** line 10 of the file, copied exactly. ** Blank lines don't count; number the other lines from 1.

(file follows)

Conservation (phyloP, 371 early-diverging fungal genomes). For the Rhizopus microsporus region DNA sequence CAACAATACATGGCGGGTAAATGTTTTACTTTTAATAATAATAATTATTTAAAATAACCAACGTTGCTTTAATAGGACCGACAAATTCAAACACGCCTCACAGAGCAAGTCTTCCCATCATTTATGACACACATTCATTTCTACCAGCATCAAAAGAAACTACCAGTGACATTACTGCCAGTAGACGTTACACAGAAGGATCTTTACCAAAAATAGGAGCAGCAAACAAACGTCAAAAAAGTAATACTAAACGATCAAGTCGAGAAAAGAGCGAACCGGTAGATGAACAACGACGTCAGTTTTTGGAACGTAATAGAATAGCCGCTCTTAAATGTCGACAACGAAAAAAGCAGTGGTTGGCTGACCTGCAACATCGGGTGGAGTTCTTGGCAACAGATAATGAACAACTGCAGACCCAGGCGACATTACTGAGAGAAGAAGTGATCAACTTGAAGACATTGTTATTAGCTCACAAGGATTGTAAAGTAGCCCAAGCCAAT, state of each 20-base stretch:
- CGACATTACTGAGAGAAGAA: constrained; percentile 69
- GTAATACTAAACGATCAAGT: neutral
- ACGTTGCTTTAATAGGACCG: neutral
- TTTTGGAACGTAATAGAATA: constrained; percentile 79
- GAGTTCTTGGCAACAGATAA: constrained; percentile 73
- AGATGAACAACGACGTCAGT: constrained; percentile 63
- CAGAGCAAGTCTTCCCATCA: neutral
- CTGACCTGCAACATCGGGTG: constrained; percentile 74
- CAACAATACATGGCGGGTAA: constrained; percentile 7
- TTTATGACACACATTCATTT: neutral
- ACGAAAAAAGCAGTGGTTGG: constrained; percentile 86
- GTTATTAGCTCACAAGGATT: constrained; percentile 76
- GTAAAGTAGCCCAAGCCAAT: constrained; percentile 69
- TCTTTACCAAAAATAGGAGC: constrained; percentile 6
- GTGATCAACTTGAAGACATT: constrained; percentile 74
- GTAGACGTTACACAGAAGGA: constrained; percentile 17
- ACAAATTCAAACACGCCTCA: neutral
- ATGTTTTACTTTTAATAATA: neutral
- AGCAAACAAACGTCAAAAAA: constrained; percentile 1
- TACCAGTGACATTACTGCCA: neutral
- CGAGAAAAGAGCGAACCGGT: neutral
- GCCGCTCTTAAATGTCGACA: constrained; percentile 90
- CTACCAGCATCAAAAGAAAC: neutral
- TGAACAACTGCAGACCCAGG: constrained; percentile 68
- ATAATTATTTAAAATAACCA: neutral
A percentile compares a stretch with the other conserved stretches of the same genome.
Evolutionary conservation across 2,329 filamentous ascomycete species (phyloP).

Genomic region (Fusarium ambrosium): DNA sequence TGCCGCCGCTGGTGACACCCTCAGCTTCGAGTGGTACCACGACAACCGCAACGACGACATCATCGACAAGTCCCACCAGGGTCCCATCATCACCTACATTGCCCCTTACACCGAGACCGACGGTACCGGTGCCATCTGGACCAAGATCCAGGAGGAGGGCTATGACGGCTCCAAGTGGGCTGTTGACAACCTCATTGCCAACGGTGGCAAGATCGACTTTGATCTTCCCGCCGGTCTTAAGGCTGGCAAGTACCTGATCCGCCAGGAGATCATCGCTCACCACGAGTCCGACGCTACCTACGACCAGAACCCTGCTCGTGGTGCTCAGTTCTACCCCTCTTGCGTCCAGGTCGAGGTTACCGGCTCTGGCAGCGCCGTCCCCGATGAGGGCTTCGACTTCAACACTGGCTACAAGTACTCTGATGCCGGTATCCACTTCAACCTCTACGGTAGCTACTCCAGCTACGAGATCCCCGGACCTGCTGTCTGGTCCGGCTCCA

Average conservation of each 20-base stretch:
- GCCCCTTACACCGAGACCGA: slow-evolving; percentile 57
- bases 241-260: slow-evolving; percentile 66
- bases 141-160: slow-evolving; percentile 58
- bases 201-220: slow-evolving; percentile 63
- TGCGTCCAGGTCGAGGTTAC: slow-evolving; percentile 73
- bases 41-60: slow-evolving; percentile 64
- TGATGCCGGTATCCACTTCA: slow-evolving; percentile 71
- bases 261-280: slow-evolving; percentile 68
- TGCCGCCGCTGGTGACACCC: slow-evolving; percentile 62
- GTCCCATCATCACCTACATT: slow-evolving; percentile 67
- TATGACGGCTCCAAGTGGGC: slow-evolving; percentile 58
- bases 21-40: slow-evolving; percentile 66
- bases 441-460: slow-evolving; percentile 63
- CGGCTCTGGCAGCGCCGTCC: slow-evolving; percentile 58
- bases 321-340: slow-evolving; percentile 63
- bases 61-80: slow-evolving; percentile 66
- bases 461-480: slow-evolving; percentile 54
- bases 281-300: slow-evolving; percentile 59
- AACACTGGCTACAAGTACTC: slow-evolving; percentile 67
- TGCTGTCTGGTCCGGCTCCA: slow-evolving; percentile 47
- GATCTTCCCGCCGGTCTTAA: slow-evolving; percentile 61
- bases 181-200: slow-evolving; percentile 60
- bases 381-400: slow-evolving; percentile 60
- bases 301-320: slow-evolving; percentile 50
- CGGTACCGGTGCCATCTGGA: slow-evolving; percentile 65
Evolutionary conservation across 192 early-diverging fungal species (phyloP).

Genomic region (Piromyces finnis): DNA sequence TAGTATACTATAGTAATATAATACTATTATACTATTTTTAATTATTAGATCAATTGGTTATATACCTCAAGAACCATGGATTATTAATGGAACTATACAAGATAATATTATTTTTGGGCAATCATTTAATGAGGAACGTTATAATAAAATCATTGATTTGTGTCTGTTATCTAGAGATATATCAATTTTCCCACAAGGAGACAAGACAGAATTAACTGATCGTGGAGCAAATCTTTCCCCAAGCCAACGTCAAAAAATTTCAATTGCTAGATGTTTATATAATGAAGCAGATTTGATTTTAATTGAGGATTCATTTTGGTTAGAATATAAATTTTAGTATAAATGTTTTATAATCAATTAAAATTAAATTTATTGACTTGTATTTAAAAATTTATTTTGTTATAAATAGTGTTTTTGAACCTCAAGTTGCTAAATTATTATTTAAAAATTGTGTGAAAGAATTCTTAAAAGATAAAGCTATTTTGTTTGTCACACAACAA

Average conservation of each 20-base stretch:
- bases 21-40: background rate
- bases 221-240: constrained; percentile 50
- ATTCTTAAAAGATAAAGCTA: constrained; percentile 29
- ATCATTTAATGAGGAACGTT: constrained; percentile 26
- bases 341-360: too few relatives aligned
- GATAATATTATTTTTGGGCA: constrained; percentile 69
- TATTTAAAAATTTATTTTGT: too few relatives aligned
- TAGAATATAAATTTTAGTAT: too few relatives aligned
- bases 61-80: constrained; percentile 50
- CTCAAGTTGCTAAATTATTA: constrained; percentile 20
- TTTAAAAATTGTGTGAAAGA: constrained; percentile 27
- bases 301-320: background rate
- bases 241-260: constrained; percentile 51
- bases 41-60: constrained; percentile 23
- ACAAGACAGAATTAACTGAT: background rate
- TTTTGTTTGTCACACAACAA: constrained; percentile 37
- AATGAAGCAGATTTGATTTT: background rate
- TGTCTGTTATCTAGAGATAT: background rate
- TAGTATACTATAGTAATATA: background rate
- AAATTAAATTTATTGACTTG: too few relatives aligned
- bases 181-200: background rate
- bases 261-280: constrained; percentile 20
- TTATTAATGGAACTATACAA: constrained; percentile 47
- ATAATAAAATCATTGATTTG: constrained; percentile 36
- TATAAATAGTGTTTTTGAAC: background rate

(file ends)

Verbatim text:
- CAACAATACATGGCGGGTAA: constrained; percentile 7